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Religious Freedom (The Remix)

May 11, 15 Religious Freedom (The Remix)

Posted by in Featured, Feminism, harmony, Racism, Theology, unity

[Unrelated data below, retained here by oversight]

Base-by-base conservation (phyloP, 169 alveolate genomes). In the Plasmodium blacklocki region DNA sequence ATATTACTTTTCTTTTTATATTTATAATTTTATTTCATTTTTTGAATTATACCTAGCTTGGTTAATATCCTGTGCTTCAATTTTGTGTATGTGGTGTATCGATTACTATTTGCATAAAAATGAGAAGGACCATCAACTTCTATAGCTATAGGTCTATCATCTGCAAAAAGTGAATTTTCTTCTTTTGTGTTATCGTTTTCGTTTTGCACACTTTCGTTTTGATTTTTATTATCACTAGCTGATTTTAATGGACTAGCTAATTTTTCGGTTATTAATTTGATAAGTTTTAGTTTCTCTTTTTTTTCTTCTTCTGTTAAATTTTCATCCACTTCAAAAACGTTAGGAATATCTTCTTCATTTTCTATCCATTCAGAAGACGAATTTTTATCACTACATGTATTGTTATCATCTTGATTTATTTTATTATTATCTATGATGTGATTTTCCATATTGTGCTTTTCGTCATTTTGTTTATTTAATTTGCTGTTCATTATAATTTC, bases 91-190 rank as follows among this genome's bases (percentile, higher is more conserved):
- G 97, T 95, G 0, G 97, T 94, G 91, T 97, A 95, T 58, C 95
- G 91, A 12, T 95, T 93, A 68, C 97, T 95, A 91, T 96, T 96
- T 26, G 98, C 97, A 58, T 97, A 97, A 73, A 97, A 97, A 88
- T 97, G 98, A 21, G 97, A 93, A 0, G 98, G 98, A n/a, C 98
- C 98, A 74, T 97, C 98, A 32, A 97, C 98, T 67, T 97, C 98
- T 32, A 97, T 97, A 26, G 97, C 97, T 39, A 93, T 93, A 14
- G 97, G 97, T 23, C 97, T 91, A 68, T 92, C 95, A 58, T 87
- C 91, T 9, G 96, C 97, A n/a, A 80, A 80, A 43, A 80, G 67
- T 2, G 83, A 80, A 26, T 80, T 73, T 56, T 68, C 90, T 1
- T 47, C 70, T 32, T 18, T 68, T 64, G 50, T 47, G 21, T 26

The church is currently taking a cue from One Direction by touring the world and sending two of its fifteen most popular band members priesthood holders to visit various countries for their 2015 world tour “Religious Freedom: We Still Hate LGBT Folks”. This fan (Team Uchtdorf!) wondered- what are other ways we can champion religious freedom that might actually improve religious freedom? In an act of true fandom, here are 5 suggestions that might take freedom of religion from the narrow, lets-hate-other-grown-ups-who-decide-differently and more towards making sure other people are free to worship as they see fit. Suggestion #1: Protect Muslims. And Sikhs. And Hindus. If we could build solidarity with any religious group in history, it could very easily be Muslims. You know that Missouri episode that hurt us Mormons so bad? They are experiencing that today! Crimes against Muslims have increased dramatically in the years following 9/11 thanks to Fox News and Republicans who can’t differentiate between brown folks. Sikh’s and Hindus have been at the receiving end of this violence as well, because some people only allow for religious cloth that looks like theirs (i.e. not a turban). Remember how we didn’t like it when people vandalized the temples after that really horrible and embarrassing Prop 8 episode? Muslims (and Sihks) get their places of worship vandalized all the time! They also get beat, and shoved onto the subway rails, shot over parking spaces, and well, you get the picture. They are arrested and put in high security jails to be tortured with protocols devised by other Mormons. They are degraded, and they are forbidden from praying as their level of belief dictatess, or to speak of their religion openly for fear of violence. Unlike Christians, they don’t get federal holidays that give them time off from their duties (business or scholastic) to focus on personal and communal worship with their religious groups. The multiple murders in the last few years with extreme Islamophobic undertones point towards increased violence, and we could make a...